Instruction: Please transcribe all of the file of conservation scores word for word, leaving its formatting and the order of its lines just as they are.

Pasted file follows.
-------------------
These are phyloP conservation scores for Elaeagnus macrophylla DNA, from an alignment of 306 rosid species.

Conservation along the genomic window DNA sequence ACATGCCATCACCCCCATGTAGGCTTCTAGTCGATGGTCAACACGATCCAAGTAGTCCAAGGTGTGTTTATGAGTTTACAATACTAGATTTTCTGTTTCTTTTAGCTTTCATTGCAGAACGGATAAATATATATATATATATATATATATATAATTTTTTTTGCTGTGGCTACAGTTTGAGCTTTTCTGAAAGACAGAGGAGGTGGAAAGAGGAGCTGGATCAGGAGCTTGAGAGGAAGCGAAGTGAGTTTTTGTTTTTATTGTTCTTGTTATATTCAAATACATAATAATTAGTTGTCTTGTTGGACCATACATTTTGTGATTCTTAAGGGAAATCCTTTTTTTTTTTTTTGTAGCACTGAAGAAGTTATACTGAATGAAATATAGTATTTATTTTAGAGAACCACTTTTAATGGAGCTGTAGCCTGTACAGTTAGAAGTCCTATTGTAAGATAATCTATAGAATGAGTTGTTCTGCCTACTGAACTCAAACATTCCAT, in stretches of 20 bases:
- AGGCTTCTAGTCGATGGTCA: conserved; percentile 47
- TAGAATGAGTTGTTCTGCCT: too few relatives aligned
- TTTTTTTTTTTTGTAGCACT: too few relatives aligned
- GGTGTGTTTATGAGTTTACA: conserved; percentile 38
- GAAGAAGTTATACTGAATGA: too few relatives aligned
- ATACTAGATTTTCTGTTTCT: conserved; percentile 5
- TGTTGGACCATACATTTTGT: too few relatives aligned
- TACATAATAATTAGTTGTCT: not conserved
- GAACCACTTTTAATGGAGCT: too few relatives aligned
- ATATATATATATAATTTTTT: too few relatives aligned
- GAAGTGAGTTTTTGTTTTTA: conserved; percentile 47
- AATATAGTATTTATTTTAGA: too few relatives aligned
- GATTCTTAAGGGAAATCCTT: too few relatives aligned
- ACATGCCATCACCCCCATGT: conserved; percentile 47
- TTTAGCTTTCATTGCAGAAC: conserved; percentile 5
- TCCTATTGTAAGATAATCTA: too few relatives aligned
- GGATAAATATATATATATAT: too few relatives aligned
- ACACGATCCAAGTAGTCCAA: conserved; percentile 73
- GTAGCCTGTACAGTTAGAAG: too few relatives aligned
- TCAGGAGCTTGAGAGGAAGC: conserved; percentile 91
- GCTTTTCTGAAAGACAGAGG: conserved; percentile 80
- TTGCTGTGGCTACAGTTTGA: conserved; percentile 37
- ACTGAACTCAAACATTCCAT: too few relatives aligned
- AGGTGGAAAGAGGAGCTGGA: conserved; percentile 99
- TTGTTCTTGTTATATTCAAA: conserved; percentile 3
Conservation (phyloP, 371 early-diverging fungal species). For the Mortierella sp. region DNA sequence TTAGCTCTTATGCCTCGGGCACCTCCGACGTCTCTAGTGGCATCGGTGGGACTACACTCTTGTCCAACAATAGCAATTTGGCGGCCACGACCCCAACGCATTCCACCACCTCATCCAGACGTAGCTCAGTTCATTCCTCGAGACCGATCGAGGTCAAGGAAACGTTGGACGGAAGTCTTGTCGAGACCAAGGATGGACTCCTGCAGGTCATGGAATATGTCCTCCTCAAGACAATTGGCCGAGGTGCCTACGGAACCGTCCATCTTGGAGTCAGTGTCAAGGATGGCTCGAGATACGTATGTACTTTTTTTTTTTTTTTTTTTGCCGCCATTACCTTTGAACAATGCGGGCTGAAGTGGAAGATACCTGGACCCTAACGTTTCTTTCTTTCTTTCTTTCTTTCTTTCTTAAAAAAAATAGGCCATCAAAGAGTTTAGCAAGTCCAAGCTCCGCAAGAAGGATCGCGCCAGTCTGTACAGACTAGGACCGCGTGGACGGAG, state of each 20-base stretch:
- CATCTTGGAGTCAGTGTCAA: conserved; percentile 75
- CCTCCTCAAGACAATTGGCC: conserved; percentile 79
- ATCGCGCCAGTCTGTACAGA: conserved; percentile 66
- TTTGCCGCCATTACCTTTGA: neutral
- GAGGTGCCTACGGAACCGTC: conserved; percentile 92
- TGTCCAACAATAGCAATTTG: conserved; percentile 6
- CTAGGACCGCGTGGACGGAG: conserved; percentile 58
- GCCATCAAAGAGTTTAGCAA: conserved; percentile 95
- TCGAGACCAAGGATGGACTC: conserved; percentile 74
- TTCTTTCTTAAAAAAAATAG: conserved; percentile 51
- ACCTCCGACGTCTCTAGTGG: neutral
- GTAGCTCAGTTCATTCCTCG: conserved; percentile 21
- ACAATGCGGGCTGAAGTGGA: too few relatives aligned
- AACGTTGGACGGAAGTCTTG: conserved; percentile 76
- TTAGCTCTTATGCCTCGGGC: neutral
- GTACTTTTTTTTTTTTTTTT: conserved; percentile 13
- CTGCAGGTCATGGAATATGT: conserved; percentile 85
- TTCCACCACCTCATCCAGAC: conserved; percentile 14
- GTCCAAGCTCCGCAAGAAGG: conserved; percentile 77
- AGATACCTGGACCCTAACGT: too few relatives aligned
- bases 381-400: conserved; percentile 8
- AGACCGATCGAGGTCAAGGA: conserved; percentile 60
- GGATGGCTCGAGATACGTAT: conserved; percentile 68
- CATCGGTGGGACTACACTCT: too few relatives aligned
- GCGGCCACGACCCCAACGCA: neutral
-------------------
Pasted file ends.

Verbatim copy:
These are phyloP conservation scores for Elaeagnus macrophylla DNA, from an alignment of 306 rosid species.

Conservation along the genomic window DNA sequence ACATGCCATCACCCCCATGTAGGCTTCTAGTCGATGGTCAACACGATCCAAGTAGTCCAAGGTGTGTTTATGAGTTTACAATACTAGATTTTCTGTTTCTTTTAGCTTTCATTGCAGAACGGATAAATATATATATATATATATATATATATAATTTTTTTTGCTGTGGCTACAGTTTGAGCTTTTCTGAAAGACAGAGGAGGTGGAAAGAGGAGCTGGATCAGGAGCTTGAGAGGAAGCGAAGTGAGTTTTTGTTTTTATTGTTCTTGTTATATTCAAATACATAATAATTAGTTGTCTTGTTGGACCATACATTTTGTGATTCTTAAGGGAAATCCTTTTTTTTTTTTTTGTAGCACTGAAGAAGTTATACTGAATGAAATATAGTATTTATTTTAGAGAACCACTTTTAATGGAGCTGTAGCCTGTACAGTTAGAAGTCCTATTGTAAGATAATCTATAGAATGAGTTGTTCTGCCTACTGAACTCAAACATTCCAT, in stretches of 20 bases:
- AGGCTTCTAGTCGATGGTCA: conserved; percentile 47
- TAGAATGAGTTGTTCTGCCT: too few relatives aligned
- TTTTTTTTTTTTGTAGCACT: too few relatives aligned
- GGTGTGTTTATGAGTTTACA: conserved; percentile 38
- GAAGAAGTTATACTGAATGA: too few relatives aligned
- ATACTAGATTTTCTGTTTCT: conserved; percentile 5
- TGTTGGACCATACATTTTGT: too few relatives aligned
- TACATAATAATTAGTTGTCT: not conserved
- GAACCACTTTTAATGGAGCT: too few relatives aligned
- ATATATATATATAATTTTTT: too few relatives aligned
- GAAGTGAGTTTTTGTTTTTA: conserved; percentile 47
- AATATAGTATTTATTTTAGA: too few relatives aligned
- GATTCTTAAGGGAAATCCTT: too few relatives aligned
- ACATGCCATCACCCCCATGT: conserved; percentile 47
- TTTAGCTTTCATTGCAGAAC: conserved; percentile 5
- TCCTATTGTAAGATAATCTA: too few relatives aligned
- GGATAAATATATATATATAT: too few relatives aligned
- ACACGATCCAAGTAGTCCAA: conserved; percentile 73
- GTAGCCTGTACAGTTAGAAG: too few relatives aligned
- TCAGGAGCTTGAGAGGAAGC: conserved; percentile 91
- GCTTTTCTGAAAGACAGAGG: conserved; percentile 80
- TTGCTGTGGCTACAGTTTGA: conserved; percentile 37
- ACTGAACTCAAACATTCCAT: too few relatives aligned
- AGGTGGAAAGAGGAGCTGGA: conserved; percentile 99
- TTGTTCTTGTTATATTCAAA: conserved; percentile 3
Conservation (phyloP, 371 early-diverging fungal species). For the Mortierella sp. region DNA sequence TTAGCTCTTATGCCTCGGGCACCTCCGACGTCTCTAGTGGCATCGGTGGGACTACACTCTTGTCCAACAATAGCAATTTGGCGGCCACGACCCCAACGCATTCCACCACCTCATCCAGACGTAGCTCAGTTCATTCCTCGAGACCGATCGAGGTCAAGGAAACGTTGGACGGAAGTCTTGTCGAGACCAAGGATGGACTCCTGCAGGTCATGGAATATGTCCTCCTCAAGACAATTGGCCGAGGTGCCTACGGAACCGTCCATCTTGGAGTCAGTGTCAAGGATGGCTCGAGATACGTATGTACTTTTTTTTTTTTTTTTTTTGCCGCCATTACCTTTGAACAATGCGGGCTGAAGTGGAAGATACCTGGACCCTAACGTTTCTTTCTTTCTTTCTTTCTTTCTTTCTTAAAAAAAATAGGCCATCAAAGAGTTTAGCAAGTCCAAGCTCCGCAAGAAGGATCGCGCCAGTCTGTACAGACTAGGACCGCGTGGACGGAG, state of each 20-base stretch:
- CATCTTGGAGTCAGTGTCAA: conserved; percentile 75
- CCTCCTCAAGACAATTGGCC: conserved; percentile 79
- ATCGCGCCAGTCTGTACAGA: conserved; percentile 66
- TTTGCCGCCATTACCTTTGA: neutral
- GAGGTGCCTACGGAACCGTC: conserved; percentile 92
- TGTCCAACAATAGCAATTTG: conserved; percentile 6
- CTAGGACCGCGTGGACGGAG: conserved; percentile 58
- GCCATCAAAGAGTTTAGCAA: conserved; percentile 95
- TCGAGACCAAGGATGGACTC: conserved; percentile 74
- TTCTTTCTTAAAAAAAATAG: conserved; percentile 51
- ACCTCCGACGTCTCTAGTGG: neutral
- GTAGCTCAGTTCATTCCTCG: conserved; percentile 21
- ACAATGCGGGCTGAAGTGGA: too few relatives aligned
- AACGTTGGACGGAAGTCTTG: conserved; percentile 76
- TTAGCTCTTATGCCTCGGGC: neutral
- GTACTTTTTTTTTTTTTTTT: conserved; percentile 13
- CTGCAGGTCATGGAATATGT: conserved; percentile 85
- TTCCACCACCTCATCCAGAC: conserved; percentile 14
- GTCCAAGCTCCGCAAGAAGG: conserved; percentile 77
- AGATACCTGGACCCTAACGT: too few relatives aligned
- bases 381-400: conserved; percentile 8
- AGACCGATCGAGGTCAAGGA: conserved; percentile 60
- GGATGGCTCGAGATACGTAT: conserved; percentile 68
- CATCGGTGGGACTACACTCT: too few relatives aligned
- GCGGCCACGACCCCAACGCA: neutral